A place where amazing new creations are dreamed up and turned into reality by Marvellous healthcare professionals.
We will soon be launching our next programme: We will be calling all Play Specialists at NHS Trusts where there is a Roald Dahl Nurse in post to apply to generate ideas for projects to try out a new idea to better support seriously ill children and young people.
Thanks to support from our friends at the Burdett Trust for Nursing, Roald Dahl's Marvellous Children's Charity was able to support innovative nurse-led research projects.
Our aim through the Marvellous Inventing Room Programme was to improve the quality of care for seriously ill children and young people. The programme also helped to improve skills in leadership, research and project management for children's nurses.
The twelve selected projects ran for three years. Below you can read a synopsis of each project.
The young people who led this study all have epilepsy and have gone through a transitioning process from child to adult health services. They worked together to create an animation, a film, a booklet or an app to help other young people with epilepsy who will go through this transition process in the future. Watch the film.
A group of young boys with haemophilia were asked to take a 'selfie' whilst injecting their clotting factor. These photographs alongside motivational messages were added to a closed Facebook group, with the aim of encouraging other young boys to be proud of and gain confidence in self injecting.
This project used focus groups to see how having a platelet function disorder (PFD) affects children's lives. This information was used to create a series of film clips for those affected by PFD, including the children and the health professionals.
A group of young people aged between seven and eleven with rare diseases creatively explore what makes them happy. The findings were used to test out the idea of using a 'happiness bank or box' to help the young people with rare diseases build resilience.
A living wall was created in the heart of Helen House Children's Hospice. This wall is a large space for children to paint and draw on. The wall has also been photographed, shared on digital screens and on their website. The aim was to help the children accept who they are and give them an opportunity to take ownership of their environment.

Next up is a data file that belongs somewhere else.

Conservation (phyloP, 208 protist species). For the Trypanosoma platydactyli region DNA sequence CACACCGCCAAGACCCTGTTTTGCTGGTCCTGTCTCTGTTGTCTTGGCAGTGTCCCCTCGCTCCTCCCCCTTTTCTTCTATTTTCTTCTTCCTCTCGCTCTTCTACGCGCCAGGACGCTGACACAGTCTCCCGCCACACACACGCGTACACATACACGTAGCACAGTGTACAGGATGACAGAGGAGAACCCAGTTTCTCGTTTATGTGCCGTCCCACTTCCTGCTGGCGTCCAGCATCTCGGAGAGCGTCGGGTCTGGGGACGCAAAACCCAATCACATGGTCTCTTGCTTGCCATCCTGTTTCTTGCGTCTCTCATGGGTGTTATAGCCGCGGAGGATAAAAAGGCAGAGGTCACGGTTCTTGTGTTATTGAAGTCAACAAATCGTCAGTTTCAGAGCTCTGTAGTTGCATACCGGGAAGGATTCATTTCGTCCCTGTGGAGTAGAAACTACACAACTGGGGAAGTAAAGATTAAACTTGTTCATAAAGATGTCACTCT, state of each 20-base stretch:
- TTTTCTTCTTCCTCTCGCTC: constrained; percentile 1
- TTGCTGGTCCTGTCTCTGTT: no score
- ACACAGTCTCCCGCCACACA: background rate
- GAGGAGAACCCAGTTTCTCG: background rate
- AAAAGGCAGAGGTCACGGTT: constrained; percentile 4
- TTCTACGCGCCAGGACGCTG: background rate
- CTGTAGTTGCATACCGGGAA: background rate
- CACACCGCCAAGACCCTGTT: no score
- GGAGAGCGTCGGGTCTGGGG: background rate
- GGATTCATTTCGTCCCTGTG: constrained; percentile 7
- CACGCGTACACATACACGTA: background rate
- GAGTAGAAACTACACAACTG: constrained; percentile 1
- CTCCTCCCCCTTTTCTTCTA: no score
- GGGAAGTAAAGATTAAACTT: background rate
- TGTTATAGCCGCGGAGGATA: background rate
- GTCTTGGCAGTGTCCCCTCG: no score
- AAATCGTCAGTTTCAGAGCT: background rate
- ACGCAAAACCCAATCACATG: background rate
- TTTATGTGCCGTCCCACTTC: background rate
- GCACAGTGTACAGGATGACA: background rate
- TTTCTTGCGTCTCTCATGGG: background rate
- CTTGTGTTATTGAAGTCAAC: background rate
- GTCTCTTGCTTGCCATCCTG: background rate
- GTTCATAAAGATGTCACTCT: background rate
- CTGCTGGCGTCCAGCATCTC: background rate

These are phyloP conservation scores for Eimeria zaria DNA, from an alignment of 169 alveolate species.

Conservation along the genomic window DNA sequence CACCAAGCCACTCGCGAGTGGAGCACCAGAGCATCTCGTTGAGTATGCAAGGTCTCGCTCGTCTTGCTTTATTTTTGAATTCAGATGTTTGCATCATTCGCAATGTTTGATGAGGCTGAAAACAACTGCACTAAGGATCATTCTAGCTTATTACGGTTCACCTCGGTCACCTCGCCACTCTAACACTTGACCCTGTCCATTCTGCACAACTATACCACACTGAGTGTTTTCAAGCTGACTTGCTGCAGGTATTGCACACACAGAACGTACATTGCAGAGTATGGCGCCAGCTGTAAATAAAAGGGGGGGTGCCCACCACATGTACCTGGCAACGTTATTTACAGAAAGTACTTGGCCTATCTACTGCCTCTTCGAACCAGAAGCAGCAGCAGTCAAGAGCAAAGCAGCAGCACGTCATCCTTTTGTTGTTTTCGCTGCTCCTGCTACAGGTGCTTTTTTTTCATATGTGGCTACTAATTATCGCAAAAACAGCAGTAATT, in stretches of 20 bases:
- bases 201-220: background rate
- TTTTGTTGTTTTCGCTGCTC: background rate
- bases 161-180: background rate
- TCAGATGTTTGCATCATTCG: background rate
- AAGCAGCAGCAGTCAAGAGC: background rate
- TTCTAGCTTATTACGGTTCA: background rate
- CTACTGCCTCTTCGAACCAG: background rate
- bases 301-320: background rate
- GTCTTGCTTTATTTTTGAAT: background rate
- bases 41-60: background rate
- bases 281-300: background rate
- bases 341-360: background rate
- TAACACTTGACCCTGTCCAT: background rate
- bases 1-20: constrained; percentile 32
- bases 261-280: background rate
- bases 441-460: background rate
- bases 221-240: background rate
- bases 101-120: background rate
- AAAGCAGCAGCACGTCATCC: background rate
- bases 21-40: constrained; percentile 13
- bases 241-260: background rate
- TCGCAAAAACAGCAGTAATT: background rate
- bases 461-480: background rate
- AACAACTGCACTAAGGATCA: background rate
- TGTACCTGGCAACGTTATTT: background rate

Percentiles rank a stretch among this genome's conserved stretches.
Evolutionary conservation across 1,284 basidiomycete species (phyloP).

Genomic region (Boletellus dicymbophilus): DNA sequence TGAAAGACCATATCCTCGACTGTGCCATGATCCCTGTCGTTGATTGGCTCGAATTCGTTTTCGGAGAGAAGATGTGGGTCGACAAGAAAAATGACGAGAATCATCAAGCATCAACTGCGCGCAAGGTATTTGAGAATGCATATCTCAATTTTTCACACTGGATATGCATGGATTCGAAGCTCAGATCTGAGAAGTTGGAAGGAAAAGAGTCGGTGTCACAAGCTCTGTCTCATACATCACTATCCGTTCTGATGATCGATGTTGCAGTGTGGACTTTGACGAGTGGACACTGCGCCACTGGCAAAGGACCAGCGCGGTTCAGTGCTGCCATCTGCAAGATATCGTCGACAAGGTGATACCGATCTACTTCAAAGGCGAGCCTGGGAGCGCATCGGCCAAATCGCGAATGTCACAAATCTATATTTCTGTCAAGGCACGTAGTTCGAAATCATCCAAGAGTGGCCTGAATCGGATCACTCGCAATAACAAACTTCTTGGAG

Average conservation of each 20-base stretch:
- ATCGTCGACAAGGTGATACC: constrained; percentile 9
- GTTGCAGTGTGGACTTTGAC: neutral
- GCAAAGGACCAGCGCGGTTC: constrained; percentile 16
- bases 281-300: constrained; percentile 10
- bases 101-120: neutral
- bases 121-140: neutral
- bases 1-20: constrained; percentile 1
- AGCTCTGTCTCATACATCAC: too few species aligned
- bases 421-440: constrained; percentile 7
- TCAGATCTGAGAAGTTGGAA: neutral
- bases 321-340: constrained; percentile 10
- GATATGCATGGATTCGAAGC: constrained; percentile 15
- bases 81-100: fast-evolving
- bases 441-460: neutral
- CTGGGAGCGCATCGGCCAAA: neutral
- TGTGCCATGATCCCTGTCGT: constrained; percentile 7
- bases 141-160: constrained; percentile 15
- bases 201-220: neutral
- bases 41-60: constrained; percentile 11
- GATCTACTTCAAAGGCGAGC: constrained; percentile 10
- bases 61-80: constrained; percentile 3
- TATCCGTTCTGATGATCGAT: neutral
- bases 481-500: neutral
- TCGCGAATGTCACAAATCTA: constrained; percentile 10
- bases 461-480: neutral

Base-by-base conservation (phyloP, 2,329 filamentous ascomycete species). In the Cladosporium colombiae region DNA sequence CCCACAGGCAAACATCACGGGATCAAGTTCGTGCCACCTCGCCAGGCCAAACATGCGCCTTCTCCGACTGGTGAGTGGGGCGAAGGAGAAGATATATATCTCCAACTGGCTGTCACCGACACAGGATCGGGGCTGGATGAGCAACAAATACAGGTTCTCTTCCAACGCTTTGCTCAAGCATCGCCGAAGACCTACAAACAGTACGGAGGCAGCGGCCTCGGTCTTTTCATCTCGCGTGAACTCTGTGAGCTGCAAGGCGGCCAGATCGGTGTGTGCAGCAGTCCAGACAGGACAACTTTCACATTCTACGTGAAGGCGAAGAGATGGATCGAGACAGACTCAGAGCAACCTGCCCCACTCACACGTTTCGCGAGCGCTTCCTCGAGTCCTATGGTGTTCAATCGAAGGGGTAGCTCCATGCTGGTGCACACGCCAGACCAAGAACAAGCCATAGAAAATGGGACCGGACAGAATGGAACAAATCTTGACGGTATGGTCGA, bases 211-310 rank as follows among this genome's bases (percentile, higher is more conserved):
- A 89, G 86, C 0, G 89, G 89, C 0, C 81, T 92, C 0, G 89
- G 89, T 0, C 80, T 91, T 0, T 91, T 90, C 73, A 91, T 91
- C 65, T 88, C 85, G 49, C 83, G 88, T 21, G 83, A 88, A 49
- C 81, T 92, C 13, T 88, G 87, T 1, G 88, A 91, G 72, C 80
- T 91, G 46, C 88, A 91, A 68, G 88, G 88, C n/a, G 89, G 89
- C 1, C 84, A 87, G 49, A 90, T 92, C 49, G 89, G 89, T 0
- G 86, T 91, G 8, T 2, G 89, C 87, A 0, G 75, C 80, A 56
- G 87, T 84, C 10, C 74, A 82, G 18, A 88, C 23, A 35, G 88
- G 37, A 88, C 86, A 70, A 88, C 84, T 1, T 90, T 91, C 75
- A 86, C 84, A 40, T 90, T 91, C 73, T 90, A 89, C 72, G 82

This project tested a questionnaire looking at patient reported experiences to assess the services provided to children and young people with sickle cell disease. Once tested this questionnaire can now be used by other sickle cell healthcare providers to test patients' experiences of services.
A communications passport is used to help children who can't communicate verbally express their needs, desires, likes, dislikes and preferences. The passport was rolled out to all children at the Jessie May Hospice at Home to enable them to test it thoroughly to see if it improved children's happiness, confidence and ability to connect with nursing staff with very positive results.
Some children and young people on Ward 1B at the Great North Children's Hospital with complex neurological conditions were given a tablet. The tablet contained child-centred information, therapeutic games, fun apps and a child-based 'biography' showing key moments during the hospital stay. The tablet helped children, their parents and the professionals share and understand the child's experiences of being in hospital.
Home visits help children and young people with sickle cell disease manage their pain before it becomes serious. As home visits are very time consuming for the health professionals, this project piloted the use of a video app installed on a tablet so that this consultations could take place remotely.
This project looked at how seriously ill children and young people and their parents can communicate their experiences of the health, education and social services. A tool was created to allow these families to express their views so that the services can be held accountable for their level of engagement.
Children with juvenile arthritis need to have very painful injections and some children don't understand why. This project created a superhero kit, which includes a book, a cape and a doll that represents the main character in the book. Through the use of the toolkit, the children's understanding of their condition and their treatment is increased and thus it reduces their anxiety.
The dissemination of the Superhero Suzie toolkit is currently being developed.
During this project parents and children were interviewed and filmed at various points during a burns injury. The footage was used to create a short film about the emotional journey that children and their families go through after a moderate to severe burn.